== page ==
In between flights, Andrade-Rhoades would take more photos while making sure to keep her distance from other people.

But not everyone was as cautious as she was.

“People were not always maintaining social distancing, and people were occasionally hacking and coughing and that was definitely unnerving,” she said.

After arriving in Los Angeles, passengers had to pick up their bags and go through an additional screening and customs check.

Flight attendants enter the international terminal of Los Angeles International Airport. Andrade-Rhoades said that during her trip, it was not uncommon to see flight attendants wearing more protective gear than the people who work at the various airport gates.

What was most unnerving to her was that no one was being screened for illness.

“I went through multiple security checkpoints at every airport, basically two security checks at every airport. And the entire time, absolutely no one asked me if I was experiencing symptoms or if I had been exposed to anyone experiencing symptoms,” she said.

She acknowledged that people could just lie, but it still struck her that no health questions were being asked — even if New Zealand to that point had not had many confirmed coronavirus cases.

Baggage claim is nearly empty at Reagan International Airport in Washington.

Anita Milman, who lives in Massachusetts, put encouraging signs on her suitcase to thank airport employees in Los Angeles. Milman was supposed to be in Australia for the next four months, but she had to leave early because of the coronavirus pandemic.

And even with the best intentions, sometimes there was no way for Andrade-Rhoades to maintain social distancing.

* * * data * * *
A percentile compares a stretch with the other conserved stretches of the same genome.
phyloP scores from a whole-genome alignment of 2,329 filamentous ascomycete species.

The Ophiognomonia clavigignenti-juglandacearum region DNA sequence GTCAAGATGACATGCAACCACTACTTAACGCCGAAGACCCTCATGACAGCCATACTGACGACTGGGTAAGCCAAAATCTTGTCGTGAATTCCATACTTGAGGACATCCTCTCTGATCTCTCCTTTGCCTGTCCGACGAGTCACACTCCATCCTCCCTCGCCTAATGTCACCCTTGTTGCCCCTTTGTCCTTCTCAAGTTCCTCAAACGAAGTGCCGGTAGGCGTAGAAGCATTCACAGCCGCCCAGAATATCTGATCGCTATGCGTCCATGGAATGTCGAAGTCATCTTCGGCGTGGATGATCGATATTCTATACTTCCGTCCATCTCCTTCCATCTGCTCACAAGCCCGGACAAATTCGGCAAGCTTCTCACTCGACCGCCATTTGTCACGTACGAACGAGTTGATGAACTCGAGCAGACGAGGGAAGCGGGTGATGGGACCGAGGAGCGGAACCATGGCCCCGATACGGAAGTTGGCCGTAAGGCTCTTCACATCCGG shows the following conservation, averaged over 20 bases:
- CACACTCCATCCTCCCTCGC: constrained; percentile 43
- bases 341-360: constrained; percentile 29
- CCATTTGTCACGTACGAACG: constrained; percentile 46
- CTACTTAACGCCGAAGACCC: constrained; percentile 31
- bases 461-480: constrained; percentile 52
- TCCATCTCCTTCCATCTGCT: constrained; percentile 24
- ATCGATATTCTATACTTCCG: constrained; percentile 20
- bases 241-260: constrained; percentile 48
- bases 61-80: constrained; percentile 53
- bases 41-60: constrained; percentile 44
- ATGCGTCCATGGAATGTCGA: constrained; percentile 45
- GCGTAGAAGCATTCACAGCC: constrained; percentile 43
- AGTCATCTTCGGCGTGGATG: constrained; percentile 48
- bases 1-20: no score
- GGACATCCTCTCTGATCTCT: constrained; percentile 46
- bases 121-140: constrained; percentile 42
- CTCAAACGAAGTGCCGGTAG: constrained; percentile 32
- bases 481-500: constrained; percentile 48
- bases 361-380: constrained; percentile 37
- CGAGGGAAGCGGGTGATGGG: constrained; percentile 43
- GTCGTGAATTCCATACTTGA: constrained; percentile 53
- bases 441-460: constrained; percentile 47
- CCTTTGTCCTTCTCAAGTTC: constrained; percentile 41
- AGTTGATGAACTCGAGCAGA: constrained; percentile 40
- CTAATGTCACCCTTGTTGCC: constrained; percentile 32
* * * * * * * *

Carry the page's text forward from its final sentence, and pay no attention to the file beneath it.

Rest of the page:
“I tried to keep my distance, but it's very difficult when people keep kind of bumping into you,” she said. “I definitely washed my hands and my face quite a lot and I was fortunate enough to get some hand sanitizer prior to leaving.”

On her flights, she would “religiously” wipe down her seats and her tray table.

“If you're going to travel, you have to proceed like no one else is taking precautions. Because they're probably not,” she said, offering her best advice.

The airport in Washington was mostly empty when Andrade-Rhoades arrived home. “Although there was some construction still happening at the airport, most of the lights were dimmed and offices were closed,” she said.

“When I stepped outside of (Reagan), I noticed there were lots of gloves and other protective gear strewn on the ground,” Andrade-Rhoades said.

When she finally arrived home in the nation’s capital — after more than half a day in the air and an 8-hour layover in Los Angeles — Andrade-Rhoades continued to take precautions. She left her luggage outside and wiped it down with sanitizer before bringing it in.

“I could have stayed in New Zealand, but me as a journalist it felt really important to be here and keep working if that was an option,” she said. “It's not the kind of career you pick to be on the sidelines of anything. It's important to keep people informed. That was a really big motivating factor in choosing to come back.”

Amanda Andrade-Rhoades is a photojournalist based in Washington. Follow her on Instagram.

Photo editors: Brett Roegiers and Will Lanzoni